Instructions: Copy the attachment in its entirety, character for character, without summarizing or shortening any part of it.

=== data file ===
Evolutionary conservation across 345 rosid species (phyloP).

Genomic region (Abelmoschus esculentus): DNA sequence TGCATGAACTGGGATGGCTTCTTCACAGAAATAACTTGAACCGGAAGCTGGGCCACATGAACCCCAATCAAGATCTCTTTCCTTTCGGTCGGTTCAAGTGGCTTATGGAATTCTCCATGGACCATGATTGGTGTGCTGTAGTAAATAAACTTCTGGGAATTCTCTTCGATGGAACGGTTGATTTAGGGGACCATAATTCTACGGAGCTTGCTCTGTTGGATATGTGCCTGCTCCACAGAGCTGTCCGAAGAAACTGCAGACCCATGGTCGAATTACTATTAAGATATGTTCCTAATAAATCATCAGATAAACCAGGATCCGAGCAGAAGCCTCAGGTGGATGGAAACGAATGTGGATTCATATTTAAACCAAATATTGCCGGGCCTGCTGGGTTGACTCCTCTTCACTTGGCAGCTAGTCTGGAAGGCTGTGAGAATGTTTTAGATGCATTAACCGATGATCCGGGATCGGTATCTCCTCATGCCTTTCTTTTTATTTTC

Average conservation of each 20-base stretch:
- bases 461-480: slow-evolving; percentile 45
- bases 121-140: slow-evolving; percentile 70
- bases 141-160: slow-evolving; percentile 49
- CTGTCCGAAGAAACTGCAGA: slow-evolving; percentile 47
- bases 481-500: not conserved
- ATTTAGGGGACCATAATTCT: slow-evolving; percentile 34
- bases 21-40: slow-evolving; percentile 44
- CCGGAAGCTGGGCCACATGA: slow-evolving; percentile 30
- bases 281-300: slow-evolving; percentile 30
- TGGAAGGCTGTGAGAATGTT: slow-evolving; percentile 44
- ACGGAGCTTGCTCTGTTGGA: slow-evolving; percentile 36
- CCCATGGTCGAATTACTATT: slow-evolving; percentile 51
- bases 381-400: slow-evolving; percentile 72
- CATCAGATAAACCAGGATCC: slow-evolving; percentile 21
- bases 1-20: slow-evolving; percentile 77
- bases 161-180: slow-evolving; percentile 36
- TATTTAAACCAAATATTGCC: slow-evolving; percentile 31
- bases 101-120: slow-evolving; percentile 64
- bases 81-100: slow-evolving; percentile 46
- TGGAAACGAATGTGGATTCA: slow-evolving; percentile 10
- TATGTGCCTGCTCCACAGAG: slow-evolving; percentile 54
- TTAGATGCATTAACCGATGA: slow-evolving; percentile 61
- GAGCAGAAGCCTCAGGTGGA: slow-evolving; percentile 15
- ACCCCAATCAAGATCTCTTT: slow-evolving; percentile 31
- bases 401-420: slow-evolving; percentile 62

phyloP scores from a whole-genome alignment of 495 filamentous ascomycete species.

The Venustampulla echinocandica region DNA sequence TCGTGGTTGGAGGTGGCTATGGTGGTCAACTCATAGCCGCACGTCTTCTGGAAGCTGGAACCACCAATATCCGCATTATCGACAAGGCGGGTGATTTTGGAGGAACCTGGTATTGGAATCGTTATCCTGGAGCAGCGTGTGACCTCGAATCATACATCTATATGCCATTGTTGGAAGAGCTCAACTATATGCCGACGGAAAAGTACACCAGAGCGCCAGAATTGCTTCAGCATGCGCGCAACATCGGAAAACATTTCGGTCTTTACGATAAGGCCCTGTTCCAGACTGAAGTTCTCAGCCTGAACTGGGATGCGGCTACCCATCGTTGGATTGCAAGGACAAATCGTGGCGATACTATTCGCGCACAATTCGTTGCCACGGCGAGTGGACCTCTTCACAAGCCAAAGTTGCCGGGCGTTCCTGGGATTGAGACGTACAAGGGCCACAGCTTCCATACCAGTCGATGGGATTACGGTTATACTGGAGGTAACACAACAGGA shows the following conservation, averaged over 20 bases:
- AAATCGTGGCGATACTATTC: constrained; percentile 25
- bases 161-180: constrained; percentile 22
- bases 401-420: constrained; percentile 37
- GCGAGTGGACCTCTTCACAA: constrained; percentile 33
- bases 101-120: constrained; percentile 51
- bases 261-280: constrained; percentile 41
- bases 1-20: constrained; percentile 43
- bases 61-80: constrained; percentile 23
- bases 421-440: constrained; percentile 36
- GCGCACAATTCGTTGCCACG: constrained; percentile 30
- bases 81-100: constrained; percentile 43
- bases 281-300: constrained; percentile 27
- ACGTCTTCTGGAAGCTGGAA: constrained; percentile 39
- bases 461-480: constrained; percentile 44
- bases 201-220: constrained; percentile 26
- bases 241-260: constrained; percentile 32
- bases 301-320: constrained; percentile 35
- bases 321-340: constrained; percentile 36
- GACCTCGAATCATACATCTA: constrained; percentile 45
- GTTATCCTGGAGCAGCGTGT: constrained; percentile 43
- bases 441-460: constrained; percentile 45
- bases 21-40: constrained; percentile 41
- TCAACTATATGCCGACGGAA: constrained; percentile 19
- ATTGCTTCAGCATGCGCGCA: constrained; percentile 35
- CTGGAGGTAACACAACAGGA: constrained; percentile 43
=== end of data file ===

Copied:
Evolutionary conservation across 345 rosid species (phyloP).

Genomic region (Abelmoschus esculentus): DNA sequence TGCATGAACTGGGATGGCTTCTTCACAGAAATAACTTGAACCGGAAGCTGGGCCACATGAACCCCAATCAAGATCTCTTTCCTTTCGGTCGGTTCAAGTGGCTTATGGAATTCTCCATGGACCATGATTGGTGTGCTGTAGTAAATAAACTTCTGGGAATTCTCTTCGATGGAACGGTTGATTTAGGGGACCATAATTCTACGGAGCTTGCTCTGTTGGATATGTGCCTGCTCCACAGAGCTGTCCGAAGAAACTGCAGACCCATGGTCGAATTACTATTAAGATATGTTCCTAATAAATCATCAGATAAACCAGGATCCGAGCAGAAGCCTCAGGTGGATGGAAACGAATGTGGATTCATATTTAAACCAAATATTGCCGGGCCTGCTGGGTTGACTCCTCTTCACTTGGCAGCTAGTCTGGAAGGCTGTGAGAATGTTTTAGATGCATTAACCGATGATCCGGGATCGGTATCTCCTCATGCCTTTCTTTTTATTTTC

Average conservation of each 20-base stretch:
- bases 461-480: slow-evolving; percentile 45
- bases 121-140: slow-evolving; percentile 70
- bases 141-160: slow-evolving; percentile 49
- CTGTCCGAAGAAACTGCAGA: slow-evolving; percentile 47
- bases 481-500: not conserved
- ATTTAGGGGACCATAATTCT: slow-evolving; percentile 34
- bases 21-40: slow-evolving; percentile 44
- CCGGAAGCTGGGCCACATGA: slow-evolving; percentile 30
- bases 281-300: slow-evolving; percentile 30
- TGGAAGGCTGTGAGAATGTT: slow-evolving; percentile 44
- ACGGAGCTTGCTCTGTTGGA: slow-evolving; percentile 36
- CCCATGGTCGAATTACTATT: slow-evolving; percentile 51
- bases 381-400: slow-evolving; percentile 72
- CATCAGATAAACCAGGATCC: slow-evolving; percentile 21
- bases 1-20: slow-evolving; percentile 77
- bases 161-180: slow-evolving; percentile 36
- TATTTAAACCAAATATTGCC: slow-evolving; percentile 31
- bases 101-120: slow-evolving; percentile 64
- bases 81-100: slow-evolving; percentile 46
- TGGAAACGAATGTGGATTCA: slow-evolving; percentile 10
- TATGTGCCTGCTCCACAGAG: slow-evolving; percentile 54
- TTAGATGCATTAACCGATGA: slow-evolving; percentile 61
- GAGCAGAAGCCTCAGGTGGA: slow-evolving; percentile 15
- ACCCCAATCAAGATCTCTTT: slow-evolving; percentile 31
- bases 401-420: slow-evolving; percentile 62

phyloP scores from a whole-genome alignment of 495 filamentous ascomycete species.

The Venustampulla echinocandica region DNA sequence TCGTGGTTGGAGGTGGCTATGGTGGTCAACTCATAGCCGCACGTCTTCTGGAAGCTGGAACCACCAATATCCGCATTATCGACAAGGCGGGTGATTTTGGAGGAACCTGGTATTGGAATCGTTATCCTGGAGCAGCGTGTGACCTCGAATCATACATCTATATGCCATTGTTGGAAGAGCTCAACTATATGCCGACGGAAAAGTACACCAGAGCGCCAGAATTGCTTCAGCATGCGCGCAACATCGGAAAACATTTCGGTCTTTACGATAAGGCCCTGTTCCAGACTGAAGTTCTCAGCCTGAACTGGGATGCGGCTACCCATCGTTGGATTGCAAGGACAAATCGTGGCGATACTATTCGCGCACAATTCGTTGCCACGGCGAGTGGACCTCTTCACAAGCCAAAGTTGCCGGGCGTTCCTGGGATTGAGACGTACAAGGGCCACAGCTTCCATACCAGTCGATGGGATTACGGTTATACTGGAGGTAACACAACAGGA shows the following conservation, averaged over 20 bases:
- AAATCGTGGCGATACTATTC: constrained; percentile 25
- bases 161-180: constrained; percentile 22
- bases 401-420: constrained; percentile 37
- GCGAGTGGACCTCTTCACAA: constrained; percentile 33
- bases 101-120: constrained; percentile 51
- bases 261-280: constrained; percentile 41
- bases 1-20: constrained; percentile 43
- bases 61-80: constrained; percentile 23
- bases 421-440: constrained; percentile 36
- GCGCACAATTCGTTGCCACG: constrained; percentile 30
- bases 81-100: constrained; percentile 43
- bases 281-300: constrained; percentile 27
- ACGTCTTCTGGAAGCTGGAA: constrained; percentile 39
- bases 461-480: constrained; percentile 44
- bases 201-220: constrained; percentile 26
- bases 241-260: constrained; percentile 32
- bases 301-320: constrained; percentile 35
- bases 321-340: constrained; percentile 36
- GACCTCGAATCATACATCTA: constrained; percentile 45
- GTTATCCTGGAGCAGCGTGT: constrained; percentile 43
- bases 441-460: constrained; percentile 45
- bases 21-40: constrained; percentile 41
- TCAACTATATGCCGACGGAA: constrained; percentile 19
- ATTGCTTCAGCATGCGCGCA: constrained; percentile 35
- CTGGAGGTAACACAACAGGA: constrained; percentile 43